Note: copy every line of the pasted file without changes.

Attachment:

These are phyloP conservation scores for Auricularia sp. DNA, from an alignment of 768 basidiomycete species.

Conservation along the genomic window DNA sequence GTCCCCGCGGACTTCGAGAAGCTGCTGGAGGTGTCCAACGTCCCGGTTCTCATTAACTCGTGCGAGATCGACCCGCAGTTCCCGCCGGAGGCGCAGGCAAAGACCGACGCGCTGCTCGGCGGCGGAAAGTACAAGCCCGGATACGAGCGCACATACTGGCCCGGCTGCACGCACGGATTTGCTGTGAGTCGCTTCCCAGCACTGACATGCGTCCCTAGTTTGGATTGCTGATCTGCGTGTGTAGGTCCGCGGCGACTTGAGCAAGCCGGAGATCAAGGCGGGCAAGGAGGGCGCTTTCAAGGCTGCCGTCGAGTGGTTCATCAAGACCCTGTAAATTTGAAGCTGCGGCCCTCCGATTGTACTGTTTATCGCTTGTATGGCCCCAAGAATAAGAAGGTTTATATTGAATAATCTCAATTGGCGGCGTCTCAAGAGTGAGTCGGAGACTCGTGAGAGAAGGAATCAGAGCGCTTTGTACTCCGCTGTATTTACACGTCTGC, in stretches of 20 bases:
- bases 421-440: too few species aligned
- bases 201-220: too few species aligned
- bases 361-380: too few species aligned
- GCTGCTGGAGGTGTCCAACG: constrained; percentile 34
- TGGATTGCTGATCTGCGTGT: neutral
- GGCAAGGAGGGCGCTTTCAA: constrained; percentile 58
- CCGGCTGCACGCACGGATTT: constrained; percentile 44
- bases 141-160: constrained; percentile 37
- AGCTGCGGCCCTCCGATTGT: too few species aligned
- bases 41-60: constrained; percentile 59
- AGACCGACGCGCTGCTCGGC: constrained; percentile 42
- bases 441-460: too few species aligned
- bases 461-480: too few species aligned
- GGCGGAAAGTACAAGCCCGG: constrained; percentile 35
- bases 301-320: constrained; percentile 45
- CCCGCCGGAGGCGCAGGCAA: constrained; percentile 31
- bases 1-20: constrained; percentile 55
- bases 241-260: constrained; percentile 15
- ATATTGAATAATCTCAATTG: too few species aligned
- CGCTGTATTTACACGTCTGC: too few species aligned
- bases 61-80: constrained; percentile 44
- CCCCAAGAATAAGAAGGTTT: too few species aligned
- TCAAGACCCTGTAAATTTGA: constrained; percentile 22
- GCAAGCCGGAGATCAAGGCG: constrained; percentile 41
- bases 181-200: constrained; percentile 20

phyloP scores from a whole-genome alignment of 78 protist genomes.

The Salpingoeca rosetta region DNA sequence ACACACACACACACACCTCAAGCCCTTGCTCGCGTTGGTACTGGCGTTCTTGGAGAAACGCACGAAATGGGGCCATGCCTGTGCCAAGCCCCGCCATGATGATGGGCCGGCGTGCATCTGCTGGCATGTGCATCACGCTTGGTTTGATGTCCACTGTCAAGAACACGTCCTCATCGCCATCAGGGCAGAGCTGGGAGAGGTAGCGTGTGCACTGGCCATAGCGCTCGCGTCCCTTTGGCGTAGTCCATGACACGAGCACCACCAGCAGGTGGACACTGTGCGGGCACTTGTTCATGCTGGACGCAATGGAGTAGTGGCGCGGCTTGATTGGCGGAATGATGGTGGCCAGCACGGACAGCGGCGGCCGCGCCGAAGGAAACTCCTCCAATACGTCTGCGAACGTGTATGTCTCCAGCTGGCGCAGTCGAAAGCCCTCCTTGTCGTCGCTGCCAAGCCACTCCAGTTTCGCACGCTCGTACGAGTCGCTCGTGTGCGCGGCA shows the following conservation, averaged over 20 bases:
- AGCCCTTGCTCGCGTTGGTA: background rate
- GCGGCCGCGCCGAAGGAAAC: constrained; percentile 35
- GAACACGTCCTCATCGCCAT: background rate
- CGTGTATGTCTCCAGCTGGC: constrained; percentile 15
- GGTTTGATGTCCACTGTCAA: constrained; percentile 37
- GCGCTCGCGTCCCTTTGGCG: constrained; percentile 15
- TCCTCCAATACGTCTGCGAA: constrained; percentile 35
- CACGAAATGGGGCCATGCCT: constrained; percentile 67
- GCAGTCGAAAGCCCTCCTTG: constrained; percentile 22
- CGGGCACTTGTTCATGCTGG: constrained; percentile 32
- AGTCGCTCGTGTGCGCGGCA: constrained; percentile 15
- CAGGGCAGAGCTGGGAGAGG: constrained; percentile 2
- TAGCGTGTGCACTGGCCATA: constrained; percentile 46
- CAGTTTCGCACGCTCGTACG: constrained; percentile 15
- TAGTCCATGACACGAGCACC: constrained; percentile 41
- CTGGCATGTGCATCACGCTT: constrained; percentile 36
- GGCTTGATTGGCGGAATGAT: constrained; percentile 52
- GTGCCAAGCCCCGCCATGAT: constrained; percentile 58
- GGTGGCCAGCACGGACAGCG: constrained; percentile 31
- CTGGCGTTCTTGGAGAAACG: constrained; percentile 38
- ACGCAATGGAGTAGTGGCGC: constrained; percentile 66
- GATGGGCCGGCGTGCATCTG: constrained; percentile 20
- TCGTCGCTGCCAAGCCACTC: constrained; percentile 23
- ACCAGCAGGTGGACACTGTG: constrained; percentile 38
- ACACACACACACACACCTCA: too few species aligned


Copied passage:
These are phyloP conservation scores for Auricularia sp. DNA, from an alignment of 768 basidiomycete species.

Conservation along the genomic window DNA sequence GTCCCCGCGGACTTCGAGAAGCTGCTGGAGGTGTCCAACGTCCCGGTTCTCATTAACTCGTGCGAGATCGACCCGCAGTTCCCGCCGGAGGCGCAGGCAAAGACCGACGCGCTGCTCGGCGGCGGAAAGTACAAGCCCGGATACGAGCGCACATACTGGCCCGGCTGCACGCACGGATTTGCTGTGAGTCGCTTCCCAGCACTGACATGCGTCCCTAGTTTGGATTGCTGATCTGCGTGTGTAGGTCCGCGGCGACTTGAGCAAGCCGGAGATCAAGGCGGGCAAGGAGGGCGCTTTCAAGGCTGCCGTCGAGTGGTTCATCAAGACCCTGTAAATTTGAAGCTGCGGCCCTCCGATTGTACTGTTTATCGCTTGTATGGCCCCAAGAATAAGAAGGTTTATATTGAATAATCTCAATTGGCGGCGTCTCAAGAGTGAGTCGGAGACTCGTGAGAGAAGGAATCAGAGCGCTTTGTACTCCGCTGTATTTACACGTCTGC, in stretches of 20 bases:
- bases 421-440: too few species aligned
- bases 201-220: too few species aligned
- bases 361-380: too few species aligned
- GCTGCTGGAGGTGTCCAACG: constrained; percentile 34
- TGGATTGCTGATCTGCGTGT: neutral
- GGCAAGGAGGGCGCTTTCAA: constrained; percentile 58
- CCGGCTGCACGCACGGATTT: constrained; percentile 44
- bases 141-160: constrained; percentile 37
- AGCTGCGGCCCTCCGATTGT: too few species aligned
- bases 41-60: constrained; percentile 59
- AGACCGACGCGCTGCTCGGC: constrained; percentile 42
- bases 441-460: too few species aligned
- bases 461-480: too few species aligned
- GGCGGAAAGTACAAGCCCGG: constrained; percentile 35
- bases 301-320: constrained; percentile 45
- CCCGCCGGAGGCGCAGGCAA: constrained; percentile 31
- bases 1-20: constrained; percentile 55
- bases 241-260: constrained; percentile 15
- ATATTGAATAATCTCAATTG: too few species aligned
- CGCTGTATTTACACGTCTGC: too few species aligned
- bases 61-80: constrained; percentile 44
- CCCCAAGAATAAGAAGGTTT: too few species aligned
- TCAAGACCCTGTAAATTTGA: constrained; percentile 22
- GCAAGCCGGAGATCAAGGCG: constrained; percentile 41
- bases 181-200: constrained; percentile 20

phyloP scores from a whole-genome alignment of 78 protist genomes.

The Salpingoeca rosetta region DNA sequence ACACACACACACACACCTCAAGCCCTTGCTCGCGTTGGTACTGGCGTTCTTGGAGAAACGCACGAAATGGGGCCATGCCTGTGCCAAGCCCCGCCATGATGATGGGCCGGCGTGCATCTGCTGGCATGTGCATCACGCTTGGTTTGATGTCCACTGTCAAGAACACGTCCTCATCGCCATCAGGGCAGAGCTGGGAGAGGTAGCGTGTGCACTGGCCATAGCGCTCGCGTCCCTTTGGCGTAGTCCATGACACGAGCACCACCAGCAGGTGGACACTGTGCGGGCACTTGTTCATGCTGGACGCAATGGAGTAGTGGCGCGGCTTGATTGGCGGAATGATGGTGGCCAGCACGGACAGCGGCGGCCGCGCCGAAGGAAACTCCTCCAATACGTCTGCGAACGTGTATGTCTCCAGCTGGCGCAGTCGAAAGCCCTCCTTGTCGTCGCTGCCAAGCCACTCCAGTTTCGCACGCTCGTACGAGTCGCTCGTGTGCGCGGCA shows the following conservation, averaged over 20 bases:
- AGCCCTTGCTCGCGTTGGTA: background rate
- GCGGCCGCGCCGAAGGAAAC: constrained; percentile 35
- GAACACGTCCTCATCGCCAT: background rate
- CGTGTATGTCTCCAGCTGGC: constrained; percentile 15
- GGTTTGATGTCCACTGTCAA: constrained; percentile 37
- GCGCTCGCGTCCCTTTGGCG: constrained; percentile 15
- TCCTCCAATACGTCTGCGAA: constrained; percentile 35
- CACGAAATGGGGCCATGCCT: constrained; percentile 67
- GCAGTCGAAAGCCCTCCTTG: constrained; percentile 22
- CGGGCACTTGTTCATGCTGG: constrained; percentile 32
- AGTCGCTCGTGTGCGCGGCA: constrained; percentile 15
- CAGGGCAGAGCTGGGAGAGG: constrained; percentile 2
- TAGCGTGTGCACTGGCCATA: constrained; percentile 46
- CAGTTTCGCACGCTCGTACG: constrained; percentile 15
- TAGTCCATGACACGAGCACC: constrained; percentile 41
- CTGGCATGTGCATCACGCTT: constrained; percentile 36
- GGCTTGATTGGCGGAATGAT: constrained; percentile 52
- GTGCCAAGCCCCGCCATGAT: constrained; percentile 58
- GGTGGCCAGCACGGACAGCG: constrained; percentile 31
- CTGGCGTTCTTGGAGAAACG: constrained; percentile 38
- ACGCAATGGAGTAGTGGCGC: constrained; percentile 66
- GATGGGCCGGCGTGCATCTG: constrained; percentile 20
- TCGTCGCTGCCAAGCCACTC: constrained; percentile 23
- ACCAGCAGGTGGACACTGTG: constrained; percentile 38
- ACACACACACACACACCTCA: too few species aligned